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The end of a legislative session is always wild. But rarely is it period-blood-hurling wild.
Friday night’s turn of events – in which anti-vaccine protesters shut down a legislative session for seemingly the hundredth time in recent weeks, this time because someone hurled a menstrual cup containing blood at lawmakers – was shocking and wrong, and yet there does seem to be a silver lining.
Finally, even the people who’d most stringently defended the anti-vaccine activists at every turn, were forced to condemn their behavior.
“Senate Republicans condemn the violent and unacceptable behavior that took place at the State Capitol this evening,” Senate Republican leader Shannon Grove said in a statement Friday.
Up until this incident, Grove and others have treated the vaccine debate as if it’s just a routine difference of opinion among equals – just like if they were protesting a change to the Coastal Commission bylaws or a neighborhood being upzoned.
People feigned outrage when a California health official was caught mildly insulting the vaccine opponents, as if saying something a little mean – but objectively true – was morally equivalent to prioritizing your child’s health over the most vulnerable members of society because you refuse to believe basic science.
But the violent, isolated episode everyone seems to agree was wrong wasn’t any different from the actual position they’re advocating for – which is that they should be allowed to put people’s health and safety in grave danger because, well, they feel like it.
What VOSD Learned This Week
Memos from all the high school principals within San Diego Unified show the group is deeply dissatisfied with district leadership. Meanwhile, two school board members plan to retire, and a number of schools are sitting half full. Will Huntsberry and Andrew Keatts broke down all the week’s big education news over on the VOSD Podcast.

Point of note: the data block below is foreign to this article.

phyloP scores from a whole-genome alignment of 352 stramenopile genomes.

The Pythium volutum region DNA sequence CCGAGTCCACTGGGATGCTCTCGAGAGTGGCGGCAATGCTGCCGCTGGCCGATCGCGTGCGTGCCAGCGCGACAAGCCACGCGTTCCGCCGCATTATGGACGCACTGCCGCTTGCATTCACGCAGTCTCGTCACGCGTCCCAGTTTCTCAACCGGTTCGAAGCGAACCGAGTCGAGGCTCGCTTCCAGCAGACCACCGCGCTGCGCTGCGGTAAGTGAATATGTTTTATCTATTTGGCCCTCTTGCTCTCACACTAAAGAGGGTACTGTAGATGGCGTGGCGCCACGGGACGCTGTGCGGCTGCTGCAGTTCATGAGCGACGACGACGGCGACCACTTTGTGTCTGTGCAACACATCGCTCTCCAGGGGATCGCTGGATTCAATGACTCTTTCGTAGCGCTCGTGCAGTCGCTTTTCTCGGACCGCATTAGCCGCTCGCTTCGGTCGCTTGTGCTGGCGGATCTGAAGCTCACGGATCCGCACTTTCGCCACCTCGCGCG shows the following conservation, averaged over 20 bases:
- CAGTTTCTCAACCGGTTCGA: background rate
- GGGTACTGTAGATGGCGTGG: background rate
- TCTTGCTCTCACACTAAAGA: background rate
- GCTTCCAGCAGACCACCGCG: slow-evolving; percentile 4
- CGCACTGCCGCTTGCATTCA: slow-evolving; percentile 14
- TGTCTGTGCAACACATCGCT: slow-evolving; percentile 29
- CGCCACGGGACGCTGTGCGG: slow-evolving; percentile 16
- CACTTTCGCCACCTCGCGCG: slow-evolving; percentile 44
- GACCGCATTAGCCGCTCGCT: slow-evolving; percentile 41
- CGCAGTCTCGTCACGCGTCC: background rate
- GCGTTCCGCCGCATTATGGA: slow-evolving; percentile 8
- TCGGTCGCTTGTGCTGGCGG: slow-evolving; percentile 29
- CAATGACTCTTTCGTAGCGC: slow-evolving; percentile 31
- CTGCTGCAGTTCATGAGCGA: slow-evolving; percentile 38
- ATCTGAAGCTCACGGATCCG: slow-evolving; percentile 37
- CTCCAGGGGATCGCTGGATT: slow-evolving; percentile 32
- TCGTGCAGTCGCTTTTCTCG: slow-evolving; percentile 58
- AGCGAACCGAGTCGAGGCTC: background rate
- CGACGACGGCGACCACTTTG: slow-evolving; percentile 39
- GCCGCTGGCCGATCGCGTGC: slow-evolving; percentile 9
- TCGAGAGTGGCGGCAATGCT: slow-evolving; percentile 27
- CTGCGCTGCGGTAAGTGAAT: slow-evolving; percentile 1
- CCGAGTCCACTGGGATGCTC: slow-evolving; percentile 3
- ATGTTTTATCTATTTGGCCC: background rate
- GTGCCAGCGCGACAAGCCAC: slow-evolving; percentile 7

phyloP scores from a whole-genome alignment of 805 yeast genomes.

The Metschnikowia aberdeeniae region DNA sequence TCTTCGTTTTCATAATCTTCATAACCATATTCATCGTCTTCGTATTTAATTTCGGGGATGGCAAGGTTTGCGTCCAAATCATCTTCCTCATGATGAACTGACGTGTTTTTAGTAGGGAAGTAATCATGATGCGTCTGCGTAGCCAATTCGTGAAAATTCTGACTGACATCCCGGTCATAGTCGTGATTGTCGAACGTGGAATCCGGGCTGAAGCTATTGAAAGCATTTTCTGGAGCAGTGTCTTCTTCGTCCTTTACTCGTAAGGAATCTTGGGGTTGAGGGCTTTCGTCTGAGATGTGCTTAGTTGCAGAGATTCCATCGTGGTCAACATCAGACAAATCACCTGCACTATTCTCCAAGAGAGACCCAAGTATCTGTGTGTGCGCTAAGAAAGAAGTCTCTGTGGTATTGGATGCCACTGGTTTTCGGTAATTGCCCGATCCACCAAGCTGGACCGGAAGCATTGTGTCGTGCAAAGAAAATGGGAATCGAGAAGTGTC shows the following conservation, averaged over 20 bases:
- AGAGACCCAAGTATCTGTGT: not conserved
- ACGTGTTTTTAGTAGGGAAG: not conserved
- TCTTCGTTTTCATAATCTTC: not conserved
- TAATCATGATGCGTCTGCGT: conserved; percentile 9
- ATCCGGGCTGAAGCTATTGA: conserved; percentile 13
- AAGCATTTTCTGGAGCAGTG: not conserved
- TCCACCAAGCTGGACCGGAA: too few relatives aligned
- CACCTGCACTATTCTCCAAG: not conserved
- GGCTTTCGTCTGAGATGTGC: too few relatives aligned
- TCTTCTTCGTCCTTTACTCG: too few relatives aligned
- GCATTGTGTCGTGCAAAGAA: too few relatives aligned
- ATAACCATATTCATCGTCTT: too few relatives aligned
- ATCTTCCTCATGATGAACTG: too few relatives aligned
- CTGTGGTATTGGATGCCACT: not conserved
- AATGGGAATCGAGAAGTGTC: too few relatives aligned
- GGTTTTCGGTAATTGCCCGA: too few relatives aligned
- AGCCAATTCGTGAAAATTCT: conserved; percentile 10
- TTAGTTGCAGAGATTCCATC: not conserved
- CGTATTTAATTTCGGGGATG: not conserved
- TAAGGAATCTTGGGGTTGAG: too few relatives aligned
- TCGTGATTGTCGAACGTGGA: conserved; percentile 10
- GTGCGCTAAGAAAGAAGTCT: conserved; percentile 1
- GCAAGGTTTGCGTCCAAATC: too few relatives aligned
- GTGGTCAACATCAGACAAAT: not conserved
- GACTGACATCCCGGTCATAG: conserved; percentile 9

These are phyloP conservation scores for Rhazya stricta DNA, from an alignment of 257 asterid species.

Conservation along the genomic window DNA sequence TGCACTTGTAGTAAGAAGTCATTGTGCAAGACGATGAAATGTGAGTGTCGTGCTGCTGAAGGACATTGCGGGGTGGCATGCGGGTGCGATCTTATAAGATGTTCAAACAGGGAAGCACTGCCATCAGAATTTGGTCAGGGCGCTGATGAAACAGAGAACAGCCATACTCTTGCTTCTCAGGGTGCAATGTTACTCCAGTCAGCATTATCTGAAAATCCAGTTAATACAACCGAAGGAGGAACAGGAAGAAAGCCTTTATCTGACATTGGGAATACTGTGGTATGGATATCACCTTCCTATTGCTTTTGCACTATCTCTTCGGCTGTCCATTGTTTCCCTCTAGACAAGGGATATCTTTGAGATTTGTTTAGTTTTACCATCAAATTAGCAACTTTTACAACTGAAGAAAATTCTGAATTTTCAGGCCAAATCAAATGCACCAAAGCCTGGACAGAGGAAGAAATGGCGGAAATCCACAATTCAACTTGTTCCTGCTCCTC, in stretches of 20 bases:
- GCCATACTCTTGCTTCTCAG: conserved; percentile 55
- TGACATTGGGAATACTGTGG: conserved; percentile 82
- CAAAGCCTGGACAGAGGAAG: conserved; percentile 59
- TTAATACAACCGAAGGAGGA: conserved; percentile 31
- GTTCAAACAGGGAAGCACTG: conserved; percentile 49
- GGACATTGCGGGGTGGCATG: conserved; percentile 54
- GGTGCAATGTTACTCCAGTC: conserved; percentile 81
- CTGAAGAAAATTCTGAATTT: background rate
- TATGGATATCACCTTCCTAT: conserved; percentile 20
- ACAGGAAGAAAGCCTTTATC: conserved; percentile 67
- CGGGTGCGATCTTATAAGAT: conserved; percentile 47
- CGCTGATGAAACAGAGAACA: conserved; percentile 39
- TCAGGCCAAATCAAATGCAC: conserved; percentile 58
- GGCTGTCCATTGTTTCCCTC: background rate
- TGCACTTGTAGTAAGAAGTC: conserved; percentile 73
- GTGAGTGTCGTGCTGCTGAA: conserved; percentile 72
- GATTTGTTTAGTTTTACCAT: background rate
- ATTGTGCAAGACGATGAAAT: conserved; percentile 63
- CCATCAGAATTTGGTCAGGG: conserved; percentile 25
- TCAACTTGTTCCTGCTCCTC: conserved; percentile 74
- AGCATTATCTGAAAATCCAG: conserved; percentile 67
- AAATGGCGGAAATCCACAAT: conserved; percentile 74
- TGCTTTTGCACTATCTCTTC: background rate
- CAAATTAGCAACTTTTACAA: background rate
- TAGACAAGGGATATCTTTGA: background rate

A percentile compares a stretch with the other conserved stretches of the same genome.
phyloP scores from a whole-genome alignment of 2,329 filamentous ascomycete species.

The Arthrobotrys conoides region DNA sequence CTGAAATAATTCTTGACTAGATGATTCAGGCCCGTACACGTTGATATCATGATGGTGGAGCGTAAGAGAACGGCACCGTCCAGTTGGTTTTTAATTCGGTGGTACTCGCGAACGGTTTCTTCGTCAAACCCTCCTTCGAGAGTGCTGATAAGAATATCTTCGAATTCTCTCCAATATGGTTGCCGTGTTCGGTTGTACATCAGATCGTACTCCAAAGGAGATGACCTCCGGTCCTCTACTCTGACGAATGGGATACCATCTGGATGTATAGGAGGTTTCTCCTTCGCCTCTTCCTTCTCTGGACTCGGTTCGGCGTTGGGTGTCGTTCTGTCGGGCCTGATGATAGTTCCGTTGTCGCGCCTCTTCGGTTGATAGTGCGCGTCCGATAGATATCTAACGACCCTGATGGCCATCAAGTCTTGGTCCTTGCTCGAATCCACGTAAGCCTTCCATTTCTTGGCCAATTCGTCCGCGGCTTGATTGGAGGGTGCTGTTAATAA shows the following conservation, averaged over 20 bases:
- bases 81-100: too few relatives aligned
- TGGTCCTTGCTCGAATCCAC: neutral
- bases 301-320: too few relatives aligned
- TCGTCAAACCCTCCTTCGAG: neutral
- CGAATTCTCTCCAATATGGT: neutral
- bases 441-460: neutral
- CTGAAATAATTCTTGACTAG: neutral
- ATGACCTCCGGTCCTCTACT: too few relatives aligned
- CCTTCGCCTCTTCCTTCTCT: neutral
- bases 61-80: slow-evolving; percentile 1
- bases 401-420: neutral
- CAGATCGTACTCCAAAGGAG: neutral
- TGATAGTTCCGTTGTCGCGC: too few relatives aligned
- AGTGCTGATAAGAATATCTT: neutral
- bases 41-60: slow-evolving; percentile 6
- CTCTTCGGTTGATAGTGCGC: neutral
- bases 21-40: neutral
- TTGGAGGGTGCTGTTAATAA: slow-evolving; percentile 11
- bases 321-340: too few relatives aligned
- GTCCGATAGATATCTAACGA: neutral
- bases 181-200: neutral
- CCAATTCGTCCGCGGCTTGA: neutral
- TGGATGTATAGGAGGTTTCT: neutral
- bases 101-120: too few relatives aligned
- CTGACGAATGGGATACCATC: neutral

County supervisors’ deal with Tri-City Medical Center to reopen psychiatric beds could be a glimpse of how officials plan to handle future deals with hospitals. But any plans to expand mental health services in the county are inevitably going to face neighborhood opposition.
We recapped how the biggest bills from local legislators fared in the Legislature’s sprint to the finish. Meanwhile, one of the candidates hoping to join the Legislature isn’t very popular with a big police group.
What I’m Reading
- This story about how aggressively the University of Virginia hospital has pursued debts against former patients is sickening – and it’s happening all over the country. (Kaiser Health News)
- What it’s like to be a woman, part one: Men are reporting women on dating apps for failing to respond to them – and companies have no idea how to handle the vindictive behavior. What it’s like to be a woman, part two: It’d be rad if modern medicine knew literally anything about female anatomy. (Mel Magazine, Cosmopolitan)
- I stan Amanda Hess for this package on how stan culture is chipping away at democracy. (New York Times)
- Many of the biggest problems the country finds itself in can be tied to the fact that our leaders are, well, too old. (Politico Magazine)
- Line of the Week
“Moderator George Stephanopoulos directs the first question of the night to former Vice President Joe Biden, noting that he is often in disagreement with senators Bernie Sanders and Elizabeth Warren, so does he think they’re the ones who suck or is it him? Biden responds by nodding thoughtfully and holding up a photoshopped picture of him riding a tandem bicycle with Barack Obama and eating ice cream.” – This recreation of the latest Dem debate is pretty good.